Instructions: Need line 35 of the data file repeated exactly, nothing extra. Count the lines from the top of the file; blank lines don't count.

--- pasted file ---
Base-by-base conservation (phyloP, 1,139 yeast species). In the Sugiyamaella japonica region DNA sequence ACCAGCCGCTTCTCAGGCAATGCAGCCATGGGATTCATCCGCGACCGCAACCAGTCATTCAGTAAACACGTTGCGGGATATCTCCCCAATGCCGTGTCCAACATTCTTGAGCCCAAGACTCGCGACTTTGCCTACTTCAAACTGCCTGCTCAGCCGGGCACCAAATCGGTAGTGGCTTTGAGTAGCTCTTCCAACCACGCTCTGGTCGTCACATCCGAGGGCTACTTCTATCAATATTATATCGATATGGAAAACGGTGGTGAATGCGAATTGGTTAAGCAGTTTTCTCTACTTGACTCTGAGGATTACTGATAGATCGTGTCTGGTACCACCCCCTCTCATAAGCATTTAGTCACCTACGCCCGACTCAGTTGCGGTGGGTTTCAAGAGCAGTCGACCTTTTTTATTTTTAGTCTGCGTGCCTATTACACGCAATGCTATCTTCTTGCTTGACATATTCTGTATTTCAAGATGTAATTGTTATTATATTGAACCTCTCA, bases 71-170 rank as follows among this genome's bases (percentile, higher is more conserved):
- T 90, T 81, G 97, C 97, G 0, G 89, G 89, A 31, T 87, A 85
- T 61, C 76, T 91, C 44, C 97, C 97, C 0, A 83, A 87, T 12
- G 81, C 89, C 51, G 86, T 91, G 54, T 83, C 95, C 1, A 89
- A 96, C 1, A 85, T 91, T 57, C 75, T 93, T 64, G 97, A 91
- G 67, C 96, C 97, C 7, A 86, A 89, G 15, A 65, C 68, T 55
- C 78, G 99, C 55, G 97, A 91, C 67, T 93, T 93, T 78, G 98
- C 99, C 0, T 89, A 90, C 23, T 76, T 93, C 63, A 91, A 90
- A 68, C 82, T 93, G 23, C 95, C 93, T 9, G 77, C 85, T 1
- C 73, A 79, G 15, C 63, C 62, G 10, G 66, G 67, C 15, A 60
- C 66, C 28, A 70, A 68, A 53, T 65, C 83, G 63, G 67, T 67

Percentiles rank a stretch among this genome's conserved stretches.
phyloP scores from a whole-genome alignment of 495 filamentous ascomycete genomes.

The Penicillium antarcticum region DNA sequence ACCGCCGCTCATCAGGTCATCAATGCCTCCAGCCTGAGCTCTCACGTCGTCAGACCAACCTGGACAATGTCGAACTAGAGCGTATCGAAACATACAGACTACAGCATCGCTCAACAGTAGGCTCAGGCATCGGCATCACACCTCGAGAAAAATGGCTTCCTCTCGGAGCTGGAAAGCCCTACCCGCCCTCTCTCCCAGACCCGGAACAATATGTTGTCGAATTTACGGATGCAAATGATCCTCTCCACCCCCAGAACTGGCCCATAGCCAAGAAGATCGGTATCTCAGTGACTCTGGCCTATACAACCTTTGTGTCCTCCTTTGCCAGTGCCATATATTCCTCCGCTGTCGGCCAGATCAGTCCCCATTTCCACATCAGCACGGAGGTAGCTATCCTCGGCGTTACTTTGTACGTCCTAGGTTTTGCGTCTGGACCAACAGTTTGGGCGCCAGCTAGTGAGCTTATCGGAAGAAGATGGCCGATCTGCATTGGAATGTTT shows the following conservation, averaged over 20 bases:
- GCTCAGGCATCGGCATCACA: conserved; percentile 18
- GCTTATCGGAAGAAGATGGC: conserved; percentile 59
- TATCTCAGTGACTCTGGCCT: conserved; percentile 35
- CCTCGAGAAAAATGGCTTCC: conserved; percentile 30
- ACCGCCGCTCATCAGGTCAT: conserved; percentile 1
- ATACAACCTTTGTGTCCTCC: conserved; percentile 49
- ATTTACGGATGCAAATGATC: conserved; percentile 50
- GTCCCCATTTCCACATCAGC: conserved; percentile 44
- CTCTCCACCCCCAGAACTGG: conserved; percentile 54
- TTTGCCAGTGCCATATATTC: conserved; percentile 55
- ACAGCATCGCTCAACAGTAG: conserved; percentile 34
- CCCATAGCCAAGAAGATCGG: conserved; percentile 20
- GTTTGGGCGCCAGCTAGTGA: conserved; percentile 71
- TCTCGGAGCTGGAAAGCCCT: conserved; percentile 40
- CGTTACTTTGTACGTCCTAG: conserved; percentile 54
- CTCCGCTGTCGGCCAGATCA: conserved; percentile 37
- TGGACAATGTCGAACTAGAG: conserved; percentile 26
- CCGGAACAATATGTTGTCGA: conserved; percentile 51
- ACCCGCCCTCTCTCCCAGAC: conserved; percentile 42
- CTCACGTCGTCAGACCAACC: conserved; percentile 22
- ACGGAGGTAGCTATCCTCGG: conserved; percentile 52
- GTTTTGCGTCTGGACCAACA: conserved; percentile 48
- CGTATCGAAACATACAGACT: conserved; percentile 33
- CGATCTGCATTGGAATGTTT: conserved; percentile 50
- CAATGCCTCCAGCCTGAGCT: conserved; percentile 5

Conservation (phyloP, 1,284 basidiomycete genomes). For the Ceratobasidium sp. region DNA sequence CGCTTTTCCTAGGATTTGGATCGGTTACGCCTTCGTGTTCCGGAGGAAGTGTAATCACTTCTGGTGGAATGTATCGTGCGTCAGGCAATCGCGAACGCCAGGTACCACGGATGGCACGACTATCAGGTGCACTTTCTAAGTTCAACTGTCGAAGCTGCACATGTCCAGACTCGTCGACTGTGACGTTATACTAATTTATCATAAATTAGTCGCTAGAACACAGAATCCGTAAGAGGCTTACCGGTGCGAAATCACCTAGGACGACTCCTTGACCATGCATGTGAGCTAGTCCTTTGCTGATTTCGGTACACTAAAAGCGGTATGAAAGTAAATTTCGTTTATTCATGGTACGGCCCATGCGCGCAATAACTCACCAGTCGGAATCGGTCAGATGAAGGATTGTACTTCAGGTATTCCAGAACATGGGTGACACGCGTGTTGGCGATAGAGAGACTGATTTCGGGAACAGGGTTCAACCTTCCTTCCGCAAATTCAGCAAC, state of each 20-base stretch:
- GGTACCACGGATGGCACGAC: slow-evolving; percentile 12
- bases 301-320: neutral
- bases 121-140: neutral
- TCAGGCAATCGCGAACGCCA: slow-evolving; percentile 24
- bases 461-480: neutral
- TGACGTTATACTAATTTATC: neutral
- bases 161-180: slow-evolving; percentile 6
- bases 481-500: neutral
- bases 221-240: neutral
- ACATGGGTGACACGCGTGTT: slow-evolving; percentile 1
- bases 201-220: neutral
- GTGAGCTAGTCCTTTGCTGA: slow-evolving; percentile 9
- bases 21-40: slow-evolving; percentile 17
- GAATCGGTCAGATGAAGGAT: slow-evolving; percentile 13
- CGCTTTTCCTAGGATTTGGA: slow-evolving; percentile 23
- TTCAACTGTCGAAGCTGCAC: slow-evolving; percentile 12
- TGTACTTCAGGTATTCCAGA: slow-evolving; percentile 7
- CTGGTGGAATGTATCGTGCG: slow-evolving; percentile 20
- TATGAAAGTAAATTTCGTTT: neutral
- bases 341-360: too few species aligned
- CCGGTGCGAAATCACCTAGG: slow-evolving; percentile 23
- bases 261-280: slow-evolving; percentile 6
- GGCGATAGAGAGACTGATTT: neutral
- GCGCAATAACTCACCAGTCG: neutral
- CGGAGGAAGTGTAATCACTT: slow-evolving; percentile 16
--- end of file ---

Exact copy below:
- ACGGAGGTAGCTATCCTCGG: conserved; percentile 52